For nearly three years now, the Trump Administration and Republican politicians across dozens of states have been claiming that expanding Medicaid to "able-bodied adults" encourages them to be lazy couch potatoes, lying around on their butts just soaking up all that sweet, sweet free healthcare coverage. That's the main excuse they've used to tack on draconian work requirements for Medicaid expansion enrollees: Supposedly doing so goads them into getting off their rumps, pulling themselves up by their bootstraps and becoming a Productive Member of Society, etc etc.
Of course, the reality is that most Medicaid expansion enrollees already work, and of those who don't most are already either in school, caring for a child or a medically frail relative, etc etc...meaning that work requirements impose a mountain of burdensome paperwork and reporting requirements in order to "catch" a tiny handful of people who supposedly match the "lazy bum" stereotype...but instead end up kicking thousands of people who are working/in school/etc. off of their coverage because they aren't able to keep up with the reporting requirements.
QUESTION: Hello, Senator. Are you willing to compromise on your position on Medicare for all, free college, and eliminating student debt in order to pass meaningful legislation?
SANDERS: Well, Medicare for all, the proposal that we have, Ron, is in a sense a compromise because we don't do it all at once. We do it over a four-year period. And the first year, what we do is we expand Medicare.
Medicare is a strong program right now. It's the most popular health insurance program out there. But it is not as good as it should be. So what we do in the first year, Ron, is we expand it to cover dental care, which last I heard oral health was a health care issue, hearing aids, eyeglasses, and home health care. And in year one of a four- year transition period, we lower the eligibility age from 65 down to 55. Year two, 45, year three, 35. Year four, everybody's in. So that's kind of a compromise. There are some people who say, hey, let's do it. You know, other countries have done it all instantaneously. We do a four-year period...
2. Having said that, until universal coverage is feasible at the federal level in one way or another, I strongly believe that it is vitally important to protect, repair and strengthen the Affordable Care Acteven if it ends up being replaced by something else in the near future.
Press Release: NY State of Health Urges New Yorkers: Don’t Miss this Opportunity to Enroll in Health Coverage!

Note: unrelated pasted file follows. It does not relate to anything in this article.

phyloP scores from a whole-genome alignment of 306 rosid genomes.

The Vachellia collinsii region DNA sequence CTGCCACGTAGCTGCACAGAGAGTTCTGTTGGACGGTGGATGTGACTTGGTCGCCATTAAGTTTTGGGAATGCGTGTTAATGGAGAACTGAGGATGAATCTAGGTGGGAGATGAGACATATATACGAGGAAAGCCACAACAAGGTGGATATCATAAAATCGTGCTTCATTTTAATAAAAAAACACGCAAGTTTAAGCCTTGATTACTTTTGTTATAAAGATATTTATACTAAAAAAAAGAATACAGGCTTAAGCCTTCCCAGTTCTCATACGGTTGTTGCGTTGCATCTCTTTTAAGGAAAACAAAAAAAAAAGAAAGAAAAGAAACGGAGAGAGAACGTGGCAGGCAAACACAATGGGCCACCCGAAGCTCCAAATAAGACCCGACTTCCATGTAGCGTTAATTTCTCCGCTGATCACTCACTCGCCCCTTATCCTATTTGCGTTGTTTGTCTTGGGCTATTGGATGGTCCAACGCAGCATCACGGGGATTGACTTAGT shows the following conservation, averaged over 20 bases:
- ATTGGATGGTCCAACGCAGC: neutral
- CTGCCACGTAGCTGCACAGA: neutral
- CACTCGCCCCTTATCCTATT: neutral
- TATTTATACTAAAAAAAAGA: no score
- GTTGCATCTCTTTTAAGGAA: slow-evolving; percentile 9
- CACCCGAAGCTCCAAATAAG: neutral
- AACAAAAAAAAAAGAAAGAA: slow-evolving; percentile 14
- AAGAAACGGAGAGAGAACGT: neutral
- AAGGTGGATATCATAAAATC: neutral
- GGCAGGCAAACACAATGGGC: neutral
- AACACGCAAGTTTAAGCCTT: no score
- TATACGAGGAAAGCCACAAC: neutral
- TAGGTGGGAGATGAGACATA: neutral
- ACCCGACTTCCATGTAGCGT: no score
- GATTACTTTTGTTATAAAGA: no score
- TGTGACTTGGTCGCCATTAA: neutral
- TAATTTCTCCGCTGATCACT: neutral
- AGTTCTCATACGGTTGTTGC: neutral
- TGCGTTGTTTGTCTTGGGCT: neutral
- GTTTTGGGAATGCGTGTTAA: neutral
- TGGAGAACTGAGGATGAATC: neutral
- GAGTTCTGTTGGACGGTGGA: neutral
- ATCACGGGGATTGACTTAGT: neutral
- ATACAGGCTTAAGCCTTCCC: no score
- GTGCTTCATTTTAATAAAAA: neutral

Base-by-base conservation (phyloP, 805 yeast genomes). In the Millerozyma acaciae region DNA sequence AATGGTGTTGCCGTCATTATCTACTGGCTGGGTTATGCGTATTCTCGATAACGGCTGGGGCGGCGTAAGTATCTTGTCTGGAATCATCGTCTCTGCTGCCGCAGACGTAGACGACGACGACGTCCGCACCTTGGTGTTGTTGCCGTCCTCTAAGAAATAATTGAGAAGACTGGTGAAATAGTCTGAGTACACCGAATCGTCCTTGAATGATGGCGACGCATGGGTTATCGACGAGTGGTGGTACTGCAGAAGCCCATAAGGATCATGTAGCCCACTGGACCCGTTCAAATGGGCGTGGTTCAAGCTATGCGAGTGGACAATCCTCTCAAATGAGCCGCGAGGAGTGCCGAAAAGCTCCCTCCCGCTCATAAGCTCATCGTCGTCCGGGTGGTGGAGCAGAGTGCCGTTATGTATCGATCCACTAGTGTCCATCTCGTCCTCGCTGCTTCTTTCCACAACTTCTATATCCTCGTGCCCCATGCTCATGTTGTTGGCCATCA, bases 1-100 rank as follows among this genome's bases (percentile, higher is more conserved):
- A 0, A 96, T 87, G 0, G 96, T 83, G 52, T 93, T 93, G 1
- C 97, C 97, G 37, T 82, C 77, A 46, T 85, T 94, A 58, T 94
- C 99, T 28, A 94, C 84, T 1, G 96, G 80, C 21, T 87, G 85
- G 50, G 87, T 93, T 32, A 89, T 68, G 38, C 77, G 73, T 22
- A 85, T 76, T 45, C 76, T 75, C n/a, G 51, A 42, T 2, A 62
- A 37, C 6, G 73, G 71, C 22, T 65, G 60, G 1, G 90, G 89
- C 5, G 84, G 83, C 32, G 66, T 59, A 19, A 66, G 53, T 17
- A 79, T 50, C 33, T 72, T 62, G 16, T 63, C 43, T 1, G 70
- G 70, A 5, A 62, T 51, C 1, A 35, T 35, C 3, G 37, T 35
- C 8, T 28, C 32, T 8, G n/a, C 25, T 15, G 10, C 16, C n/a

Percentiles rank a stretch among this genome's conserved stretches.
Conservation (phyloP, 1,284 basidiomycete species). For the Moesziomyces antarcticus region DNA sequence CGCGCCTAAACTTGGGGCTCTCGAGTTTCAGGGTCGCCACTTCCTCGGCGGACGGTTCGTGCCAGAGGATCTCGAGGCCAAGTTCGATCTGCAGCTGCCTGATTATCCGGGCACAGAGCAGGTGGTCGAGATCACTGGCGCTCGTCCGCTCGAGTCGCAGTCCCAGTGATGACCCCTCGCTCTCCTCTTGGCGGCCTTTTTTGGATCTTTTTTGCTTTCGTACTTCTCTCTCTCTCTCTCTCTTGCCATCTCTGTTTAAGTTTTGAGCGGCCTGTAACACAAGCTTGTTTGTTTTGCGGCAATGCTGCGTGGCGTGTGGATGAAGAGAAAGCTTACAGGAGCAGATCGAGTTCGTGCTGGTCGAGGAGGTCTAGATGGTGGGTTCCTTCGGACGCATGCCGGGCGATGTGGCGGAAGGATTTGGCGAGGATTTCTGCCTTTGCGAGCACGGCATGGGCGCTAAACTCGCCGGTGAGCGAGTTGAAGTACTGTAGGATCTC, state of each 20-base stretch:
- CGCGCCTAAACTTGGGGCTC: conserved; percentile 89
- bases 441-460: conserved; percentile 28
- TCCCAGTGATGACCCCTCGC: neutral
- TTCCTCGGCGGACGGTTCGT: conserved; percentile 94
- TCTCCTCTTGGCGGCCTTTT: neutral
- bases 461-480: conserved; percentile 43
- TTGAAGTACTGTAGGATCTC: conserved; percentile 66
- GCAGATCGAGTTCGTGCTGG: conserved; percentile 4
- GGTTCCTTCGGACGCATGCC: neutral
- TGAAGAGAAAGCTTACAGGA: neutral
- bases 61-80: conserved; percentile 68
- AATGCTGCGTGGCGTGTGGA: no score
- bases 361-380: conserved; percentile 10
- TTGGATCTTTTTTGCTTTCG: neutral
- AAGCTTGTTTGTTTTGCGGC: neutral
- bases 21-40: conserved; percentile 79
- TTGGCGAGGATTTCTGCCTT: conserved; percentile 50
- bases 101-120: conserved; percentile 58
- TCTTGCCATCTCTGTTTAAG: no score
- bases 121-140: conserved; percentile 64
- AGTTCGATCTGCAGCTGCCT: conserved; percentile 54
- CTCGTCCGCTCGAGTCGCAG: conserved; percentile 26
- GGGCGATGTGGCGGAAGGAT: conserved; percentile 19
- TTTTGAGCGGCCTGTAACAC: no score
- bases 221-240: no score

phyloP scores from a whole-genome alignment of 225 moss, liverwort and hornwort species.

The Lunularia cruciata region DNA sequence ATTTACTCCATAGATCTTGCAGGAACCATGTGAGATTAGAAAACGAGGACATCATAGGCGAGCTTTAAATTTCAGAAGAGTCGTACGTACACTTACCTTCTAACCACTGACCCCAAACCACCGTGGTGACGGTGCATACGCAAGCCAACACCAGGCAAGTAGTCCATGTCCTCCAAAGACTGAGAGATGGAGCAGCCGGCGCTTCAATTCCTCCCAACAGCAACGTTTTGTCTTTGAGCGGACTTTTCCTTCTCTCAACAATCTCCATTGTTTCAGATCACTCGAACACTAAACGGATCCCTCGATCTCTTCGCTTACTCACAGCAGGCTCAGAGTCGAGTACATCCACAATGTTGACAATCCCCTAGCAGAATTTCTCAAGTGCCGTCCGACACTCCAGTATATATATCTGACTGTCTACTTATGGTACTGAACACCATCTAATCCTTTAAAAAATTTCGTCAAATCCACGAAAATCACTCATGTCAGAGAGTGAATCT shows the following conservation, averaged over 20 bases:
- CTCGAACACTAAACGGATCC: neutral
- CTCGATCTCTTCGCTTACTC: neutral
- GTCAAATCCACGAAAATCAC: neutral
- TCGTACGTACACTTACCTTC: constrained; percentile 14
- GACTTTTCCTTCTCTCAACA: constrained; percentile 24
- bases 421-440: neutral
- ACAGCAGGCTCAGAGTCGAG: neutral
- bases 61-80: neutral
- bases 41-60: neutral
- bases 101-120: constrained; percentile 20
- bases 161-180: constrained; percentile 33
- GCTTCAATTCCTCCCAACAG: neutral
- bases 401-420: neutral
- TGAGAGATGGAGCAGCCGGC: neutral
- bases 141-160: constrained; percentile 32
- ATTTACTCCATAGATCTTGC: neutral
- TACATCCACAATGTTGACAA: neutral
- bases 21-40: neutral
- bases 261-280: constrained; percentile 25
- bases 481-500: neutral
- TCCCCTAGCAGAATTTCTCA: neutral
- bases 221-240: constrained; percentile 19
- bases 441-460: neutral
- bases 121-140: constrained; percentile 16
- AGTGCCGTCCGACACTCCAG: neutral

Open Enrollment Ends February 7
Thousands of Free, In-Person Assistors Available to Help Consumers
ALBANY, N.Y. (February 5, 2020) – NY State of Health, the state’s official health plan Marketplace, is encouraging New Yorkers who need health coverage to enroll in a 2020 Qualified Health Plan (QHP) by this Friday, February 7. The Open Enrollment deadline was extended an additional week to give consumers more time to find the health plan that fits their needs and enroll in coverage for 2020. Already, enrollment through NY State of Health is at its highest point ever, with more than 4.8 million New Yorkers enrolled in a health plan.
A few minutes ago I noted that the Supreme Court has announced that they'll be considering whether or not to expedite a review of the Texas vs. Azar (#TexasFoldEm) lawsuit at a private conference on February 21st.
What's that mean? Well, when we last checked in on the status of the case, the 20 Democratic state Attorneys General, led by California AG Xavier Becerra, had requested that the Supreme Court intervene in the ongoing federal court process and fast-track the case from where it is right now (bouncing around within the 5th Federal Circuit Court of Appeals) to instead hear the case directly and issue a final ruling on whether or not the Affordable Care Act will be struck down before the November election.
The Supreme Court on Wednesday listed a closely watched case seeking to strike down the Affordable Care Act for discussion at the justices’ private conference on Feb. 21.
The justices will consider whether to take up the case and on what schedule.
There is at least some possibility they could decide to take the case this term, meaning a ruling would be issued by June. But most observers expect a ruling will not come until after the 2020 election, either because the court waits until the next term to hear it, or because it decides not to take up the case at all until lower courts have finished considering it.
I couldn't stomach watching most of Trump's Hate Rally Lie Fest State of the Union last night, but I did catch the healthcare portion. As usual, Trump blatantly lied through his teeth about almost everything, which is pretty standard these days. Still, I figured I should go through them point by point:
A good life for American families also requires the most affordable, innovative, and high-quality health system on Earth. I moved quickly to provide affordable alternatives. Our new plans are up to 60% less expensive, and better.